Thursday, 29 August 2019

Back to three

Huh. Funny how "normal" messes with your perception of things.
After a few days messing around with five and seven stranded braids, my bun looks kind of weird with a three stranded braid base. Like... Bulky? Puffy? Undelicate in structure?

Monday, 26 August 2019

Hair and Chlorine

Mr Igor and I are going to Högevallsbadet this weekend. It's a small and mildly unimpressive water park in Lund, but it's nearby and it's a good way to spend some hours with hubby for a date day.

It has "relaxing evenings" during the winter months, which I think sounded so interesting I have booked our tickets for a date in October already. It sounds like a good way to take advantage of the dark winter months: Being warm and cozy indoors in a water park where they dim the lights and have lots of candles out. There are also different "events" during the evening, something with essential oils and sauna stuff. They have it every month in the winter half of the year, and it if turns out we enjoy it in October, we will probably want to go again.

But this left me with the question: Wasn't there something about hair and chlorine?

I can only think back to going in a pool one single time the last decade or so, which was on Tenerife last year. I do however have the memory of how much the chlorine in the pool wrecked my skin when I had swim classes as a child. Which I did in this classy swim hall from 1926 right here:

I grew up near some pretty good beaches and my parents own a boat, so I'm a total, unapologetic snob when it comes to where I swim. I only went to said pool because that was where the classes were, and I will forever scoff at Mr Igors bizarre idea that it's fine to swim in a lake. This is something I have only degraded myself to in landlocked Switzerland on really hot days.
No, swimming takes place at a proper saltwater beach with warm and fine sand between your toes. Preferably in the archipelago south of the island where I grew up, so you can just anchor the boat up by one of the little uninhibited islets and have the entire beach to yourself: No screaming children, no broken glass in the sand, no dog shit. Just the entire little islet to yourself.
This is the only proper way to spend a day at the beach. Fight me. I will die on this hill.

Anyways. Hair and chlorine.

If you can’t get to a decent beach and you have to swim in a pool, chlorine in the water is actually a good thing. Chlorine is a disinfectant that kills bacteria in water, such as E. Coli. and Cryptosporidium which can make you very, very sick with diarrhea, Pseudomonas which causes rashes and swimmer's ear, and Legionella, which causes Legionnaire’s disease and Pontiac fever. Basically, chlorine kills all the nasty you get when a bunch of people of unknown hygiene splashes around in pleasantly warm water.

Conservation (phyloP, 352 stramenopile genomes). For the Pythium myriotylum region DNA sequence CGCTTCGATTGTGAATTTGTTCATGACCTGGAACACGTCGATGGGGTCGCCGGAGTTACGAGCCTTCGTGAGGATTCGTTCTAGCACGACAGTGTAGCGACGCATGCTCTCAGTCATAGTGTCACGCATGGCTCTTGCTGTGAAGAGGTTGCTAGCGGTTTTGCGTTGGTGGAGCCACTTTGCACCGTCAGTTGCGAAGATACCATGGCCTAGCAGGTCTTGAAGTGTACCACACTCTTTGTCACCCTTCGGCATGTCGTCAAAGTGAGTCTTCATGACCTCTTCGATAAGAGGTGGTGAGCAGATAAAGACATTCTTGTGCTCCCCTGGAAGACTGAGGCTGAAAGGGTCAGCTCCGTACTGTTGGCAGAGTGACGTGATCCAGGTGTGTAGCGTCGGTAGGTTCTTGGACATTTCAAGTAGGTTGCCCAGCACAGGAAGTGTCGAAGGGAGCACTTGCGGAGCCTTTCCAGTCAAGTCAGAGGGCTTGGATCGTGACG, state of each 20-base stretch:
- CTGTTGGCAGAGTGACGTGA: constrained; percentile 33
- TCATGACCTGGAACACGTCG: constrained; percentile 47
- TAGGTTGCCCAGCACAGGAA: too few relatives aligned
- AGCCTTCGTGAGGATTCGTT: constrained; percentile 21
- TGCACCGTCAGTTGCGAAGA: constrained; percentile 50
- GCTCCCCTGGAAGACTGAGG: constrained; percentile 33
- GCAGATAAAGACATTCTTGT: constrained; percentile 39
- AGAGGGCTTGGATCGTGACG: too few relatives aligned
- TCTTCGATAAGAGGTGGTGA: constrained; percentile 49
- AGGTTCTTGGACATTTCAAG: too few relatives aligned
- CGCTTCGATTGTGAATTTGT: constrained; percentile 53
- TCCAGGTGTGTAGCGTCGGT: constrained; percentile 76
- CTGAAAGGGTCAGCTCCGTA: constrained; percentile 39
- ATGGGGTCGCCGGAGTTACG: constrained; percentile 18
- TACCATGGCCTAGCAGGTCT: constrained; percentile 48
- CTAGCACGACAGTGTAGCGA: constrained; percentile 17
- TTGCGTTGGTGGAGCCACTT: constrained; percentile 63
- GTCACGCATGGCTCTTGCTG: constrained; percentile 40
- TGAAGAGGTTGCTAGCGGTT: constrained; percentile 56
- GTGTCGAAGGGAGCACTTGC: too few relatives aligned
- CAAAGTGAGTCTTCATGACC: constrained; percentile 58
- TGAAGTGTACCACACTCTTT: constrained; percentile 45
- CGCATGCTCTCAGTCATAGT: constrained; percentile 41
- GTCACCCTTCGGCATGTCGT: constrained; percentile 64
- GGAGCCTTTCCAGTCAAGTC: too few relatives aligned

But chlorine comes with a price for your hair and skin.

Just as chlorine is good for killing bad bacteria, it indiscriminately kills the good as well. That means killing the benign bacteria that keeps malign bacteria from colonizing the acid mantle. The skin has something like a thousand different bacteria strains living peacefully on it, and even with names like Staphylococcus epidermidis and Streptococcus pyogenes, those are the good guys. You want to nurture and protect them so they don't die and leave living room for the bad guys.

Chlorine also does a good job of breaking down dirt and oil, which means it will destroy the sebum and the polyunsaturated fatty acids that the good bacteria need for maintaining the right pH for them to thrive. Stripping oils from scalp, skin and hair causes dryness to the skin and hair, which increases the risk of damage. It can also provoke dandruff. Removing the oils from your hair will cause a loss of flexibility in the strands and increase hairs natural porosity. Increased porosity in chlorine water is a bad circle, where the hair can absorb more chlorinated water which again cause more porosity. If your hair is already dry or damaged from perms or dyes, it can increase the damage from chlorine even more.